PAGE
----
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Very Disappointing Considering The Cast
ccthemovieman-15 May 2006
A big disappointment, this "save the newspaper story with one big expose against a corrupt politician" was boring - the ultimate sin in a film. Also, I found none of the characters likable: no one to root for, despite the presence of some famous actors I like. The cast includes Humphrey Bogart, Ethel Barrymore, Kim Hunter, Ed Begley, Warren Stevens and Jim Backus.

Most of them simply talk too much and do too little. It also has a blasphemous scene early on when they hold a "wake" for the paper and smugly use Christian terms (i.e. "saved") irreverently, just to get some cheap laughs. I'm surprised they got away with this since the Hays Code was still very much in effect in 1952.
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Hard-boiled thrills; worth a look
Libretio24 January 2000

Aspect ratio: 1.37:1

Sound format: Mono

(Black and white)

Humphrey Bogart plays a hard-boiled newspaper editor in Richard Brooks' drama in much the same way he used to play hard-boiled detectives and gangsters in the 1930s and 40s. This tough-talking drama from 20th Century Fox emulates the gritty Warner Bros. 'style' of its day, though it's hard not to be cynical about the script's high-falutin' insistence on the nobility of the press (!). Ethel Barrymore plays a matriarchal publisher with the kind of effortless dignity that distinguished her entire career, and most of the supporting cast are solid. Elsewhere, Bogart's marital woes are unconvincing and don't add very much to the narrative, despite the obvious (and genuine) attempt to provide the characters with some kind of emotional depth.
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Good film...
gazzo-218 December 1999
This is a fast-moving, well-acted film, a flag-waver for newspapers at heart, which gets a bit much at the end-but overall quite good. Tough-hided characters all over, from Ethel Barrymore's martriarchal owner of the paper own down through Kim Hunter, Bogie the editor in chief/crusador, Paul Stewart in a nice turn as the sports guy and Ed Begley Sr as Bogie's right hand man. This has a little film noir look to it, the seen in the bar is just teeming with long wool jackets and '50's fedorahs, straight outta a Superman comic from the time.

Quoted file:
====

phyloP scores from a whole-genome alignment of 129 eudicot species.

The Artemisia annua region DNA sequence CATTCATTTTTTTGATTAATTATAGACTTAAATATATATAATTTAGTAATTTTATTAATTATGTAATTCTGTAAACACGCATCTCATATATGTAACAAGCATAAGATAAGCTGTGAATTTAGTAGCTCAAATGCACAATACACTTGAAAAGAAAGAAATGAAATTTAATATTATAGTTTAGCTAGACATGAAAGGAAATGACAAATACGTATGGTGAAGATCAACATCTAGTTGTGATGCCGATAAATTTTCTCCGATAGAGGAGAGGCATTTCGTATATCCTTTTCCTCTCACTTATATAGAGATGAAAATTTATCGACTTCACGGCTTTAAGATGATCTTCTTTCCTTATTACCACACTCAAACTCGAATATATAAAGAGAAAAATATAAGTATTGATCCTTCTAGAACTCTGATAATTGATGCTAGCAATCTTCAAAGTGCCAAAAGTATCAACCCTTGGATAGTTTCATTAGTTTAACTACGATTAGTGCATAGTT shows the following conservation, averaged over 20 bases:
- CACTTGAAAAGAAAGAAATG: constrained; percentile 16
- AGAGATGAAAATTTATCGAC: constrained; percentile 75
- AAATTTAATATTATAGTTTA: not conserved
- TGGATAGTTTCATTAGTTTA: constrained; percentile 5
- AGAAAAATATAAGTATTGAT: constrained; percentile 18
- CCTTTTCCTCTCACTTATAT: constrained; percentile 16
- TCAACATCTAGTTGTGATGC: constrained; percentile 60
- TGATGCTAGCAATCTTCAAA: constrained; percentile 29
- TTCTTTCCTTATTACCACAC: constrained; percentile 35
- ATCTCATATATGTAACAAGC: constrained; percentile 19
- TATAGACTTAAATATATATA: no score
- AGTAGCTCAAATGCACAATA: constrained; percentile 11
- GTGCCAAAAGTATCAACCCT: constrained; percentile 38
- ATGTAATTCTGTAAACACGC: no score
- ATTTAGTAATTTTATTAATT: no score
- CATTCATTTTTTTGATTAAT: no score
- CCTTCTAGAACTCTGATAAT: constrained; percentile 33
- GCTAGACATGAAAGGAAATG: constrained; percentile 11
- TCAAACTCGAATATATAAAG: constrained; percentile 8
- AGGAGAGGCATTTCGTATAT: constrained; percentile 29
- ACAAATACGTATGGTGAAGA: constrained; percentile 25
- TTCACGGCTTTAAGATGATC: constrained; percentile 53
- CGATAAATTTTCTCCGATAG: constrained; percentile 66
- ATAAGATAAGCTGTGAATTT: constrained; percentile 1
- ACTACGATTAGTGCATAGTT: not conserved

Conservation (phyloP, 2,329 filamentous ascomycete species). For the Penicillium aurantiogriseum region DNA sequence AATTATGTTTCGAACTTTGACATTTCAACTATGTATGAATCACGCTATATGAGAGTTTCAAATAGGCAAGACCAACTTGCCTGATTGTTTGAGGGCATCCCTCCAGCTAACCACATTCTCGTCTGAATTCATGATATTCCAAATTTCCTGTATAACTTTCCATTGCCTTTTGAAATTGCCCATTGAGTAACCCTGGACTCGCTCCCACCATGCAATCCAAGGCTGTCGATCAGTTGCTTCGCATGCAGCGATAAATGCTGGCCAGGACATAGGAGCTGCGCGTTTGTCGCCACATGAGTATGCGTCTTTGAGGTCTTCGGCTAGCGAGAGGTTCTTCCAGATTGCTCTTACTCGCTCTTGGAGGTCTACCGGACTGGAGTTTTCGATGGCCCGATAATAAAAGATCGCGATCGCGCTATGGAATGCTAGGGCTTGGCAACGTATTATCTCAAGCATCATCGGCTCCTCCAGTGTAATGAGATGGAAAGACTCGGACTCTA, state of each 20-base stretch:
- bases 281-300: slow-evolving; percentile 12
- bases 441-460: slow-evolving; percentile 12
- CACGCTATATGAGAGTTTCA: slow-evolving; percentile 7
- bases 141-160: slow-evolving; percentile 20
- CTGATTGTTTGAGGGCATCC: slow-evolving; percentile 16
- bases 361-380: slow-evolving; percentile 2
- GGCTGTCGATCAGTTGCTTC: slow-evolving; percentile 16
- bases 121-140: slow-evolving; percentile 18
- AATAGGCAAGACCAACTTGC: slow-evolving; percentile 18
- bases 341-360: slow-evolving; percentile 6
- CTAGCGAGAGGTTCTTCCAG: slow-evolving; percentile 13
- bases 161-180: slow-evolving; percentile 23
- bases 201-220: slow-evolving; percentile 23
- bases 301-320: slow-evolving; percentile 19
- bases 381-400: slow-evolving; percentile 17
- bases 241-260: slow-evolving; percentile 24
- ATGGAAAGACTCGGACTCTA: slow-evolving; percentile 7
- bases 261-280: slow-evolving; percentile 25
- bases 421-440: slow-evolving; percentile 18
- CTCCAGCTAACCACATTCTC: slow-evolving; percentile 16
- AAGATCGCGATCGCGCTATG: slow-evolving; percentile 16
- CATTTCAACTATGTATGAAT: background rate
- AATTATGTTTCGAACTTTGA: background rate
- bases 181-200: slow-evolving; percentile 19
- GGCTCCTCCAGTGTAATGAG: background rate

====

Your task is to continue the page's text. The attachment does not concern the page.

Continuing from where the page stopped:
Gazzo-2 recommends this film and gives it a:

*** outta **** rating.
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Mandatory watching for all journalists
sdecker3213 March 2001
In Pete Hamill's ``News is a Verb,'' he recommends that all journalists watch this at least once a year. After you've seen it, you'll agree. Great story, great acting and, more importantly, forces you to remember why you became a journalist in the first place - to comfort the afflicted and afflict the comfortable.
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"A journalist makes himself the hero of the story. A reporter is only the witness."
utgard144 July 2017
"It's not our job to prove he's guilty. We're not detectives and we're not in the crusading business." That line from Humphrey Bogart early in the film lets you know you're watching a movie about a bygone era in journalism. Or maybe that's just an idealized fantasy and reporters were never like that, because later in the film Bogart contradicts himself by instructing his reporters to "go below the belt" and "we're gonna convict him of every crime on the books." Feelings on journalistic philosophy aside, this is an exceptional crime drama about the goings-on at a newspaper that's going out of business. Before the doors are closed, editor Bogart and his reporters try to uncover the truth about a racketeer's criminal activities.

Bogart turns in one of his finest acting turns, with terrific support from Ethel Barrymore, Martin Gabel, Ed Begley, Kim Hunter, Warren Stevens, Jim Backus, and many more. The story moves along at a smooth pace and keeps your interest throughout. There's quite a bit of monologuing but the script is packed with punch and grit. It's one of the better films in writer & director Richard Brook's career. It's worth a look on its merits as a dramatic film, as well as the added historic value it has for those looking to examine the differences and similarities between how journalism was viewed yesterday versus today.
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Deadline USA
blue_agate1126 February 2011
I'm a big Bogart fan. When I first saw this movie it was so different from his many other movie roles either a gangster type or a PI/Cop that it was something new for me. I loved this movie. You really wind up rooting for him and the paper to make it. It is so disappointing to note that this movie is not available on VHS or DVD. Hint hint to anyone out there that decides on what to release to the viewing public this movie would sell well! I know I would buy it for my collection. This movie ranks right up there with the likes of All The Presidents Men, The Front Page, Citizen Kane and even Friendly Fire (another good movie to catch if you want to see a young Sam Waterson playing the investigative reporter) and the Onion Field.
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what's killing the newspapers ?
ksf-222 May 2018